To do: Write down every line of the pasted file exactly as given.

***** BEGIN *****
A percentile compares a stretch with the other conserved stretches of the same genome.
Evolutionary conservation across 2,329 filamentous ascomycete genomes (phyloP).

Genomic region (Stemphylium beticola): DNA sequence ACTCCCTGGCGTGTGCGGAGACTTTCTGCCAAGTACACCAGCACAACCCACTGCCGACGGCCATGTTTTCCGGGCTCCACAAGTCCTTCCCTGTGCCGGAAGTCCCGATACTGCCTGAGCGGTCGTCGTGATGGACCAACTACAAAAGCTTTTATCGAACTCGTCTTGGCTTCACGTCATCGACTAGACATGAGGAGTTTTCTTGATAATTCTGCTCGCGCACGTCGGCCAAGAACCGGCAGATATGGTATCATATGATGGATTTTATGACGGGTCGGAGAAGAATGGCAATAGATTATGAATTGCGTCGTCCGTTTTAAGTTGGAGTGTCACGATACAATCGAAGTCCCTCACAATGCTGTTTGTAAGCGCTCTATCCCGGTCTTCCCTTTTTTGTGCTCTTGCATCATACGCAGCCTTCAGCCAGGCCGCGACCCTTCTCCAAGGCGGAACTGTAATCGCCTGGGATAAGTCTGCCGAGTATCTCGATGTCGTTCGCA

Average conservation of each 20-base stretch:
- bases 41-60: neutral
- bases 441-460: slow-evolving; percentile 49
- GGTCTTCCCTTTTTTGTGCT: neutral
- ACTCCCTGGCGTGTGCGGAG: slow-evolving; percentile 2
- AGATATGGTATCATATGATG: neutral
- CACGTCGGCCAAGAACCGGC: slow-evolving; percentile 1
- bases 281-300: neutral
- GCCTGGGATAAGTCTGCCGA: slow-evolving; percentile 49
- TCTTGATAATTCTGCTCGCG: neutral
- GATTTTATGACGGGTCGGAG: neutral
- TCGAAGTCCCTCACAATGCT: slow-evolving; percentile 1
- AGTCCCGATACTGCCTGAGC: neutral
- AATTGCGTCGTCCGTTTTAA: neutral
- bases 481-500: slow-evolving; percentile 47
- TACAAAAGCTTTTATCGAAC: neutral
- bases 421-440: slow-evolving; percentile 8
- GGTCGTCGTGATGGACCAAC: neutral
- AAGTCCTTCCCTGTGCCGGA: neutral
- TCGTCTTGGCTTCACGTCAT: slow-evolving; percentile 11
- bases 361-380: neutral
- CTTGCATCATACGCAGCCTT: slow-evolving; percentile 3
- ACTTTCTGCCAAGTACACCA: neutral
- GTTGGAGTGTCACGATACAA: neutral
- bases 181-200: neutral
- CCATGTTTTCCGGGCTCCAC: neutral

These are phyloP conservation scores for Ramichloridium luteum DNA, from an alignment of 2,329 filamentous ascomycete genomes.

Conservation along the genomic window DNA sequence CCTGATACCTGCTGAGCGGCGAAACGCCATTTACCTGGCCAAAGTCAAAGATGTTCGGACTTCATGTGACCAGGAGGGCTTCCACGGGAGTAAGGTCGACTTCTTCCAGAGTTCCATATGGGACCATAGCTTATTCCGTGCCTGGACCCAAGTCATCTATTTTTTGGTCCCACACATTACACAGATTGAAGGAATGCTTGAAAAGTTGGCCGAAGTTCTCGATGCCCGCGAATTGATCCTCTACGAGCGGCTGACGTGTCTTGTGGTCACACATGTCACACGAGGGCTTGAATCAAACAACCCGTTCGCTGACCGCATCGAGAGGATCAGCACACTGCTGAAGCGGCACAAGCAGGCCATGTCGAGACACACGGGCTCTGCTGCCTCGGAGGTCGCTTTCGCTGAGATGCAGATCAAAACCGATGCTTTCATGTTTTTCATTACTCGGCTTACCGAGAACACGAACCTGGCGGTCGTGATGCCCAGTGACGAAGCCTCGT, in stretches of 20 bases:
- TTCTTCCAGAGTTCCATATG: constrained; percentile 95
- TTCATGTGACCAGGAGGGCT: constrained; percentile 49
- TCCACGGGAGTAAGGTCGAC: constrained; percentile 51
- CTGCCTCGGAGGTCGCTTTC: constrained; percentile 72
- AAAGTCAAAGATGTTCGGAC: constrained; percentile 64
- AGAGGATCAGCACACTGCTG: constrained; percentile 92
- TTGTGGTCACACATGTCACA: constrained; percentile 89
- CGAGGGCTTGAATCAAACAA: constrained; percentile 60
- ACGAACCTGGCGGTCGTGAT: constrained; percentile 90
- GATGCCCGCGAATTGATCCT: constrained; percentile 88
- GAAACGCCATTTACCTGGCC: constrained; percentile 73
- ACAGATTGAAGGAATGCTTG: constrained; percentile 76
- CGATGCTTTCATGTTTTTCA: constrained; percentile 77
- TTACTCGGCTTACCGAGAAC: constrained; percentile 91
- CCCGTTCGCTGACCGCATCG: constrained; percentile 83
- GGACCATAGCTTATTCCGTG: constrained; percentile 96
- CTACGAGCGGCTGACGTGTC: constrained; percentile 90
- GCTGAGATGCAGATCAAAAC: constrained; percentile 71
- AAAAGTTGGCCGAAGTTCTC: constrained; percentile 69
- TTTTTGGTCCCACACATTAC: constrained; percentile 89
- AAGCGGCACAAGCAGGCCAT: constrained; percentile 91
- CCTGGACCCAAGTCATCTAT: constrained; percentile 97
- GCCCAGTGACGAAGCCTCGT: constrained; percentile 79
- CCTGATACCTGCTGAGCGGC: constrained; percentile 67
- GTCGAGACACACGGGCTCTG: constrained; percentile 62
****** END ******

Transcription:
A percentile compares a stretch with the other conserved stretches of the same genome.
Evolutionary conservation across 2,329 filamentous ascomycete genomes (phyloP).

Genomic region (Stemphylium beticola): DNA sequence ACTCCCTGGCGTGTGCGGAGACTTTCTGCCAAGTACACCAGCACAACCCACTGCCGACGGCCATGTTTTCCGGGCTCCACAAGTCCTTCCCTGTGCCGGAAGTCCCGATACTGCCTGAGCGGTCGTCGTGATGGACCAACTACAAAAGCTTTTATCGAACTCGTCTTGGCTTCACGTCATCGACTAGACATGAGGAGTTTTCTTGATAATTCTGCTCGCGCACGTCGGCCAAGAACCGGCAGATATGGTATCATATGATGGATTTTATGACGGGTCGGAGAAGAATGGCAATAGATTATGAATTGCGTCGTCCGTTTTAAGTTGGAGTGTCACGATACAATCGAAGTCCCTCACAATGCTGTTTGTAAGCGCTCTATCCCGGTCTTCCCTTTTTTGTGCTCTTGCATCATACGCAGCCTTCAGCCAGGCCGCGACCCTTCTCCAAGGCGGAACTGTAATCGCCTGGGATAAGTCTGCCGAGTATCTCGATGTCGTTCGCA

Average conservation of each 20-base stretch:
- bases 41-60: neutral
- bases 441-460: slow-evolving; percentile 49
- GGTCTTCCCTTTTTTGTGCT: neutral
- ACTCCCTGGCGTGTGCGGAG: slow-evolving; percentile 2
- AGATATGGTATCATATGATG: neutral
- CACGTCGGCCAAGAACCGGC: slow-evolving; percentile 1
- bases 281-300: neutral
- GCCTGGGATAAGTCTGCCGA: slow-evolving; percentile 49
- TCTTGATAATTCTGCTCGCG: neutral
- GATTTTATGACGGGTCGGAG: neutral
- TCGAAGTCCCTCACAATGCT: slow-evolving; percentile 1
- AGTCCCGATACTGCCTGAGC: neutral
- AATTGCGTCGTCCGTTTTAA: neutral
- bases 481-500: slow-evolving; percentile 47
- TACAAAAGCTTTTATCGAAC: neutral
- bases 421-440: slow-evolving; percentile 8
- GGTCGTCGTGATGGACCAAC: neutral
- AAGTCCTTCCCTGTGCCGGA: neutral
- TCGTCTTGGCTTCACGTCAT: slow-evolving; percentile 11
- bases 361-380: neutral
- CTTGCATCATACGCAGCCTT: slow-evolving; percentile 3
- ACTTTCTGCCAAGTACACCA: neutral
- GTTGGAGTGTCACGATACAA: neutral
- bases 181-200: neutral
- CCATGTTTTCCGGGCTCCAC: neutral

These are phyloP conservation scores for Ramichloridium luteum DNA, from an alignment of 2,329 filamentous ascomycete genomes.

Conservation along the genomic window DNA sequence CCTGATACCTGCTGAGCGGCGAAACGCCATTTACCTGGCCAAAGTCAAAGATGTTCGGACTTCATGTGACCAGGAGGGCTTCCACGGGAGTAAGGTCGACTTCTTCCAGAGTTCCATATGGGACCATAGCTTATTCCGTGCCTGGACCCAAGTCATCTATTTTTTGGTCCCACACATTACACAGATTGAAGGAATGCTTGAAAAGTTGGCCGAAGTTCTCGATGCCCGCGAATTGATCCTCTACGAGCGGCTGACGTGTCTTGTGGTCACACATGTCACACGAGGGCTTGAATCAAACAACCCGTTCGCTGACCGCATCGAGAGGATCAGCACACTGCTGAAGCGGCACAAGCAGGCCATGTCGAGACACACGGGCTCTGCTGCCTCGGAGGTCGCTTTCGCTGAGATGCAGATCAAAACCGATGCTTTCATGTTTTTCATTACTCGGCTTACCGAGAACACGAACCTGGCGGTCGTGATGCCCAGTGACGAAGCCTCGT, in stretches of 20 bases:
- TTCTTCCAGAGTTCCATATG: constrained; percentile 95
- TTCATGTGACCAGGAGGGCT: constrained; percentile 49
- TCCACGGGAGTAAGGTCGAC: constrained; percentile 51
- CTGCCTCGGAGGTCGCTTTC: constrained; percentile 72
- AAAGTCAAAGATGTTCGGAC: constrained; percentile 64
- AGAGGATCAGCACACTGCTG: constrained; percentile 92
- TTGTGGTCACACATGTCACA: constrained; percentile 89
- CGAGGGCTTGAATCAAACAA: constrained; percentile 60
- ACGAACCTGGCGGTCGTGAT: constrained; percentile 90
- GATGCCCGCGAATTGATCCT: constrained; percentile 88
- GAAACGCCATTTACCTGGCC: constrained; percentile 73
- ACAGATTGAAGGAATGCTTG: constrained; percentile 76
- CGATGCTTTCATGTTTTTCA: constrained; percentile 77
- TTACTCGGCTTACCGAGAAC: constrained; percentile 91
- CCCGTTCGCTGACCGCATCG: constrained; percentile 83
- GGACCATAGCTTATTCCGTG: constrained; percentile 96
- CTACGAGCGGCTGACGTGTC: constrained; percentile 90
- GCTGAGATGCAGATCAAAAC: constrained; percentile 71
- AAAAGTTGGCCGAAGTTCTC: constrained; percentile 69
- TTTTTGGTCCCACACATTAC: constrained; percentile 89
- AAGCGGCACAAGCAGGCCAT: constrained; percentile 91
- CCTGGACCCAAGTCATCTAT: constrained; percentile 97
- GCCCAGTGACGAAGCCTCGT: constrained; percentile 79
- CCTGATACCTGCTGAGCGGC: constrained; percentile 67
- GTCGAGACACACGGGCTCTG: constrained; percentile 62